We have also discovered some annoying technical problems. Installing software on Vista is apparently not the same as on XP. For some reason, a newly installed game is able to access saved data that I thought was uninstalled. We will need to look into this. And then there’s some serious issues with the game either taking a long time or plain crashing on exit. Luckily the game engine‘s main programmer is helping us to resolve the issue.

We want to have The Path done by the end of the year. So that there is sufficient time for the creation of marketing graphics, a trailer, perhaps a demo, for communicating with publishers and distributors and organizing a launch event. It’s going to be tough. We’re probably in what is called a crunch period now. And while we do make tangible progress and it’s really nice to see the game flower, I think this period is too long. We’ve been crunching for two, perhaps three months now and there’s another two months to go. We’re going to need a serious vacation after this!

Just looking

October 23rd, 2008 by Michael

Thanks to Drama Princess, the characters (or “Actors” as we call them) in The Path are aware of their environment. This allows them to look at objects in their vicinity. The picture is made of several super-imposed screenshots taken from a tool external to the game, where we visualize the Actor’s activity with lines and blocks, so we know what’s going on in their heads.

The Making of Scarlet

October 17th, 2008 by Auriea

Scarlet-polaroid2

I feel responsible for her. Someone has to. She is always looking after the others. First born but last made. I think some of my weariness rubbed off on her. She was made in such a lazy way. Forced to grow up before she was ready.

This is not to say that I don’t find her perfect. I sketched her after being inspired by the films of Ingmar Bergman, the mannerisms and characters of his actresses, especially the lovely Liv Ullmann. It is hard to say if what I felt I learned by watching his movies has been injected vertex by vertex into Scarlet…. but I believe a little bit remains.

6_Stern Red-concept sunshineplaysamajorpartinthedaytime darkly superhyperworkinprogress-scarlet

She is a serious young lady. More images of her are shown in the gallery and on flickr. She’s looking a bit frightening in the wallpaper, but i think it’s just her way of dealing with a frightening world. Let us all wish her well.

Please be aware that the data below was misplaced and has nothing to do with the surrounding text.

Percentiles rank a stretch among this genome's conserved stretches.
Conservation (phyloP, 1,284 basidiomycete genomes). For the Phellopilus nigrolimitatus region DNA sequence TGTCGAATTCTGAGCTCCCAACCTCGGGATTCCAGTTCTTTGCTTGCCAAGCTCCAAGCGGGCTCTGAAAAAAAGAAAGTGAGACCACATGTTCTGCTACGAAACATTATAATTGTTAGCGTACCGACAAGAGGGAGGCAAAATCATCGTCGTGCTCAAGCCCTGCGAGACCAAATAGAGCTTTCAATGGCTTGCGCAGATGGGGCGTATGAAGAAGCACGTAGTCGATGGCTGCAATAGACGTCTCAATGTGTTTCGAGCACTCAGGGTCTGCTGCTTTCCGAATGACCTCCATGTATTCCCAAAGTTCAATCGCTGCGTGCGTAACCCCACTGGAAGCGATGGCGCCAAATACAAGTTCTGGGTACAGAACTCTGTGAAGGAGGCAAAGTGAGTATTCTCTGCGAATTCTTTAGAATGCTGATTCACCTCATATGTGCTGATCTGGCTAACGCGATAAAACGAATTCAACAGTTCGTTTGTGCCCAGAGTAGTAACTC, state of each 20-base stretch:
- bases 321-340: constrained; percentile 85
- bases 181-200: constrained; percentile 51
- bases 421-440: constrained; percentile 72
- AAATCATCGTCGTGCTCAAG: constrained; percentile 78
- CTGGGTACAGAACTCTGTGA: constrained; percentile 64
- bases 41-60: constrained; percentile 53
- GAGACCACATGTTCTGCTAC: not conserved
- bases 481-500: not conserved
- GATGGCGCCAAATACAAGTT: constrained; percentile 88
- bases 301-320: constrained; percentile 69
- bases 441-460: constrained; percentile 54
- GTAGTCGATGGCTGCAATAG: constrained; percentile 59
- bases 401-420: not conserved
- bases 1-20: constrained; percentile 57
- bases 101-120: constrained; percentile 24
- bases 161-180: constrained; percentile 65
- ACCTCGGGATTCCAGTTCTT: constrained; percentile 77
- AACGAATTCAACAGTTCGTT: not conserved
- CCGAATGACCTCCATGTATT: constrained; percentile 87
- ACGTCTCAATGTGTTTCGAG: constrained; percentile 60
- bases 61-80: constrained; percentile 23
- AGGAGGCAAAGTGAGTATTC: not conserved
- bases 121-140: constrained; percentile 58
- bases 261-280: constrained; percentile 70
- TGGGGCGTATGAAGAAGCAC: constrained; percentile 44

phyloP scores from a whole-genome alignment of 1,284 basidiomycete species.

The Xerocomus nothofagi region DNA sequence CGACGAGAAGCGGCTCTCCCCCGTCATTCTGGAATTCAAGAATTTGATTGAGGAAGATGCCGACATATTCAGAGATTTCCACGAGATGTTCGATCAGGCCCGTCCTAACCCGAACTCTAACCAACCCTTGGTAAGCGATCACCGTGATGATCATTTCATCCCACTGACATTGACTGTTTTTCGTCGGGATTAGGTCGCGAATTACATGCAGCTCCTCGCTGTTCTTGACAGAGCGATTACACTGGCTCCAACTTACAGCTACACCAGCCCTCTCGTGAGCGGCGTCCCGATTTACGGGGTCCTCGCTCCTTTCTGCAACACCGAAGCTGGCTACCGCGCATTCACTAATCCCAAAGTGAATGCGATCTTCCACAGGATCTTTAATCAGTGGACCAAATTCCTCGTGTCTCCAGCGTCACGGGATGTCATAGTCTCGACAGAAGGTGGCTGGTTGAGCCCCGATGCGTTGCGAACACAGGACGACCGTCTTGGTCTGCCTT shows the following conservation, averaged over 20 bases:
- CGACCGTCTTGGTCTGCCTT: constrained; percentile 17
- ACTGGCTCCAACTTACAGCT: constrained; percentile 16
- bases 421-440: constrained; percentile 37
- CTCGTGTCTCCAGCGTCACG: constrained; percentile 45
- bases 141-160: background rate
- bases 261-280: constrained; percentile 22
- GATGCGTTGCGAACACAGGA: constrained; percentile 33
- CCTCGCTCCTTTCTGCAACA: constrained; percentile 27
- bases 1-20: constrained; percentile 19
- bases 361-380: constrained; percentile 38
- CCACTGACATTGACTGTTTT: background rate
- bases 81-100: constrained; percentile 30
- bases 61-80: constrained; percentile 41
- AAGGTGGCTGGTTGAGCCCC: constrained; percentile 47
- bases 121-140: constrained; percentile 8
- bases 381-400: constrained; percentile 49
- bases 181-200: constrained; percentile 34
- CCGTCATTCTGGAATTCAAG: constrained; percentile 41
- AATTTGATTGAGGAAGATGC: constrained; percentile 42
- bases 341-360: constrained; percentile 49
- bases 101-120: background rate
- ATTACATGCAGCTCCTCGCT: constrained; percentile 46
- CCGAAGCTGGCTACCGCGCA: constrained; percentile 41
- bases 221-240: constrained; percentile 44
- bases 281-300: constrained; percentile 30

Good week

October 12th, 2008 by Michael

After a slight bit of panic and thanks to canceling a feature I had planned to work on, this week turned out pretty well. I was able to correct a few major show-stopping bugs and tweak some smaller nagging issues. I have also reconciled myself with the fact that we will not be able to do everything we want, that that’s not the point. The point is to make as good a game as we can within the given constraints. Gotta keep reminding myself of that.

The game not quite ready for the preview that Eurogamer Benelux want to get next week. But at least things seem under control now. At least for the part of the game that I have been working on lately. Next week I will be working on the other part. Hopefully the optimism remains…

Correcting virtual mistakes

October 10th, 2008 by Michael

In regular software development, a large part of the work consists of dealing with mistakes that a user can make. In a game like The Path with a lot of semi-autonomous elements, a similar thing seems to occur. Only we’re dealing with the mistakes that our artificial creatures are making, not the user. A large part of the work that I’m doing these days is correcting the mistakes that our virtual characters and other generative systems are making. Or at least trying to build systems that prevent them from making those mistakes. Of course, unlike the mistakes that human users make, anything that the characters in The Path do is entirely a result of our own doing.